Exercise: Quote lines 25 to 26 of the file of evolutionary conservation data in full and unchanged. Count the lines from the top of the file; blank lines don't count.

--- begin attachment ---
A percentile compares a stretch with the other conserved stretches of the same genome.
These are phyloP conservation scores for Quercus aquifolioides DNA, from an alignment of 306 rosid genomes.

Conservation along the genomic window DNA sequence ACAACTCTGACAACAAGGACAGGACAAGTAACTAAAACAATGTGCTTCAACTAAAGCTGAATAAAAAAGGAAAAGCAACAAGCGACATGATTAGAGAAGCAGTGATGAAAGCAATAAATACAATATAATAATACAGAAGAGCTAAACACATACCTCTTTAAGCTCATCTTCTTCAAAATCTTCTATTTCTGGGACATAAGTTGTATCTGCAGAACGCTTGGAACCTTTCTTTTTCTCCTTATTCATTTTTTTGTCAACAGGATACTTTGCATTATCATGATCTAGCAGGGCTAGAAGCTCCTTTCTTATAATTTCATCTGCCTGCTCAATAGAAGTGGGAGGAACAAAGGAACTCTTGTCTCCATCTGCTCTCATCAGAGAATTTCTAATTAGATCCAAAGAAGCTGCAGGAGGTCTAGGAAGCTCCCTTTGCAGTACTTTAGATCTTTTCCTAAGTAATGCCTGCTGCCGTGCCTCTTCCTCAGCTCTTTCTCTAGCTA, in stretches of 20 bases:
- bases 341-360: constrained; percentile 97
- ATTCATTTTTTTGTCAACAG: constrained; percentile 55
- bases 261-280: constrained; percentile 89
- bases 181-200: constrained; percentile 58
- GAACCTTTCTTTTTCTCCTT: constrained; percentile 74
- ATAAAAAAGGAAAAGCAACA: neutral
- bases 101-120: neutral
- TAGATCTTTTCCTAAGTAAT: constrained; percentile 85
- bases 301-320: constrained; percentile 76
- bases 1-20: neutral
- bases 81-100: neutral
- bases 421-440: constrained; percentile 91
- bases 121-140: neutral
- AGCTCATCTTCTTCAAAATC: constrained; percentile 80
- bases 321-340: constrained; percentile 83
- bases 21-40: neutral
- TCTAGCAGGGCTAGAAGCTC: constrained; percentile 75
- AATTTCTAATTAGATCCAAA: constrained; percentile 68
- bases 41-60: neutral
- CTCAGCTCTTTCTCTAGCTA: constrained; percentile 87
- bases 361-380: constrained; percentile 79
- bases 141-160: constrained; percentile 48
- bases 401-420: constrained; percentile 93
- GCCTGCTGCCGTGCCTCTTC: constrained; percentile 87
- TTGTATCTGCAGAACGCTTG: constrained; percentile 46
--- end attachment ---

- bases 141-160: constrained; percentile 48
- bases 401-420: constrained; percentile 93